“I think we’d all come out ahead if they’d revitalize that docket and find some way to come to some conclusions there,” Betcher said. “It’d be nice if there was some review and conclusions reached so people would know what standards have evolved out of that information.”
Rural Zumbrota resident Barb Stussy, who has posted hundreds of items to that docket, was even more succinct.
“It’s a black hole,” Stussy said.
The idea of a community-based energy development also has received a significant amount of scorn based on New Era’s controversial designation in 2010 by the PUC. Reps. Tim Kelly, R-Red Wing, and Steve Drazkowski, R-Mazeppa, have tried to revamp the C-BED language without success, receiving support from Sen. Matt Schmit, DFL-Red Wing, since he took office in 2012.
However, Wind on the Wires, an advocacy group, said 2010 was the last time C-BED project was built in Minnesota. Joe Sullivan, the group’s regional policy manager, said the industry has moved away from that development model and feels changing the language is unnecessary.
Kelly, though, remains steadfast in his criticism.
“It’s just been taken advantage of and manipulated,” Kelly said. “This (New Era project) was a great case for just taking that language and throwing it out. It’s just not fulfilling its intent.”
Mixed reaction from elected officials
While local critics have been quick to tout their impact on the renewable energy debate, it remains difficult to gain credibility from elected officials, who have spent years rejecting their requests for an audience.
Here’s a partial list, according to the critics:
• In 2010, Republican Gov. Tim Pawlenty, who created the state’s renewable energy mandate in 2007, declined to speak with local critics until they retained legal counsel.
• Democratic Gov. Mark Dayton has declined numerous requests for audience since taking office in 2011, leading to a testy exchange last April in Rochester when critic Kristi Rosenquist questioned him during the “Meetings with Mark” town hall tour.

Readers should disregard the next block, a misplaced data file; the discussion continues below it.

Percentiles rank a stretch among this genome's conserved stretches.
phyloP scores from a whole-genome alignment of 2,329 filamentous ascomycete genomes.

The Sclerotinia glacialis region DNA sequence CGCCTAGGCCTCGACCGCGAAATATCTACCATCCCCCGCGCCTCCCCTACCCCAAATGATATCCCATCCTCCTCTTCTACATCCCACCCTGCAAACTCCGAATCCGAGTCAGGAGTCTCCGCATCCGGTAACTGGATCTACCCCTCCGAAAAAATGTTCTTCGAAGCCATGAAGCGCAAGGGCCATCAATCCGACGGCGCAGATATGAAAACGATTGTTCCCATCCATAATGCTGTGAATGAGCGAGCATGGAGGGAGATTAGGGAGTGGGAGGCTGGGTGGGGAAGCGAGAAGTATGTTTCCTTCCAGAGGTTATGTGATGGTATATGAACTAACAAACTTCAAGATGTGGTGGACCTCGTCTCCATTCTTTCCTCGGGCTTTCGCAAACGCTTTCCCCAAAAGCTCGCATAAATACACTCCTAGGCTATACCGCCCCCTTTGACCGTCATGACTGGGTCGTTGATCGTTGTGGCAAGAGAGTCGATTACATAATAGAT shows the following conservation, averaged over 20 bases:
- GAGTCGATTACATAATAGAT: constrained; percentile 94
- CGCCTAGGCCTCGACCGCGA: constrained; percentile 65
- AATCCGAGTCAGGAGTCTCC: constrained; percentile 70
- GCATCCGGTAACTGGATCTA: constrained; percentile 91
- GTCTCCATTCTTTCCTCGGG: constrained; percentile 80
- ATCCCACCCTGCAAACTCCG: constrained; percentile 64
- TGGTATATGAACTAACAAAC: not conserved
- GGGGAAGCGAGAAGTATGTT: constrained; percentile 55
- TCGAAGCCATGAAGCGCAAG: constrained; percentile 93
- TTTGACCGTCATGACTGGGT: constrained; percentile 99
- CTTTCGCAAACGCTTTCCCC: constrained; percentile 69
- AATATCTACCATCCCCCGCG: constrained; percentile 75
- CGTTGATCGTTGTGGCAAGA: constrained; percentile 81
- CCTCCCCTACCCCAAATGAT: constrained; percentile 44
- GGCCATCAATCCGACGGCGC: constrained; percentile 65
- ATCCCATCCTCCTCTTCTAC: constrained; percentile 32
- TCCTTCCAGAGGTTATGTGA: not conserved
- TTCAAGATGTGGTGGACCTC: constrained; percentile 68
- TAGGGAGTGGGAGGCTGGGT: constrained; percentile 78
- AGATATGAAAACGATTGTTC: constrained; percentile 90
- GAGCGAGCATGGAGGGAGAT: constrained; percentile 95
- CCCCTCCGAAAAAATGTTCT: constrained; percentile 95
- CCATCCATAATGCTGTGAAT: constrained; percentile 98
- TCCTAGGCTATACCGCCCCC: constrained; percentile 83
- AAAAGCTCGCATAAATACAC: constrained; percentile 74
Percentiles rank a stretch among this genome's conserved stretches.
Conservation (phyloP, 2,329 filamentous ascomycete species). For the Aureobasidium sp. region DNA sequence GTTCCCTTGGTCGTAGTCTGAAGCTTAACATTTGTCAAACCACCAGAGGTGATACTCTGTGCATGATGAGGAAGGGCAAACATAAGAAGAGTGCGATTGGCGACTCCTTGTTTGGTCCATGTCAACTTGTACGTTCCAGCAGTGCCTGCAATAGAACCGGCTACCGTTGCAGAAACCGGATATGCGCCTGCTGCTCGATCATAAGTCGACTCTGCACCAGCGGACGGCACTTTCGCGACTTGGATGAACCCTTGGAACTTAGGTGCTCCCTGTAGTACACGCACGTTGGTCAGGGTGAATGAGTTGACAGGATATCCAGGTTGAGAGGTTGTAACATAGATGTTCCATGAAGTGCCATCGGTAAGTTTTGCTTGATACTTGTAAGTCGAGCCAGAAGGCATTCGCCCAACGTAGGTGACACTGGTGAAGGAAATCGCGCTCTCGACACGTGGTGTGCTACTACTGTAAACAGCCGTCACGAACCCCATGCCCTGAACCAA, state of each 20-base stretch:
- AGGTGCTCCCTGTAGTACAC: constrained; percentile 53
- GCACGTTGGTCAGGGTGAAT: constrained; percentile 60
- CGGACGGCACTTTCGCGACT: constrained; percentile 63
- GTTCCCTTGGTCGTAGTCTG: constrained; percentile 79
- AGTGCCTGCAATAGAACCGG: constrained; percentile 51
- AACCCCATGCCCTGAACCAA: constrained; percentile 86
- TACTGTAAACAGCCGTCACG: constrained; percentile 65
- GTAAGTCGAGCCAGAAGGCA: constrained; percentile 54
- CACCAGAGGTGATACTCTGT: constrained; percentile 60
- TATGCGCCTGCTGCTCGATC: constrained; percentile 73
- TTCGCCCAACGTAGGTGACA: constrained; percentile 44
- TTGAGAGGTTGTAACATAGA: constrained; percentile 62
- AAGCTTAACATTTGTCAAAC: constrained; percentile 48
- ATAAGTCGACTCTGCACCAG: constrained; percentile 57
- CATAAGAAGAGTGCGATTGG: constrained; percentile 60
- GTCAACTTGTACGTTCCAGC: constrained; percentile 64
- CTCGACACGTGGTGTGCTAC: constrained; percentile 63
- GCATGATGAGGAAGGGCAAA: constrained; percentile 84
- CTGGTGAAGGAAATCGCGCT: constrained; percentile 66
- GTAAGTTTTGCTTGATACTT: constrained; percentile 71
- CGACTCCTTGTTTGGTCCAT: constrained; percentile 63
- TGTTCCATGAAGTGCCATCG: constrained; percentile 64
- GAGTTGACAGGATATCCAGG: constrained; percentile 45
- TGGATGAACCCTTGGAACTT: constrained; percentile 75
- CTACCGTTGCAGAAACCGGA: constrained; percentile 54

• U.S. Congressman Tim Walz, a Democrat, has rejected more than a dozen requests for meetings, including a hand-written note from Hartman and Rosenquist delivered on a shared flight to D.C.
• U.S. Senators Amy Klobuchar and Al Franken, both Democrats, declined meetings for years, but recently sent staffers to hear concerns from local critics.
• Ellen Anderson, former PUC chair and Gov. Dayton’s special energy advisor, ceased communications for months over potential legal concerns when she learned many of them had testified before her during PUC proceedings involving New Era. Anderson since has reversed course after an email was sent asking why wind advocates weren’t being held to the same legal standard.
U.S. Rep. John Kline, a Republican whose district includes Goodhue County, agreed to meet with 30 citizens about the wind issue in 2011. The allotted 30-minute meeting turned into two hours as Kline agreed to hear from each individual. Ever since, Kline has been among those calling for an end to federal subsidies for wind, while often citing the New Era project in his memos.
“The inertia is astonishing, especially when they’re faced with doing something politically unpopular,” Hartman said.
“You can tell this is very political,” said Marie McNamara, of Goodhue Wind Truth. “It’s like a Mexican standoff. But we keep coming back.”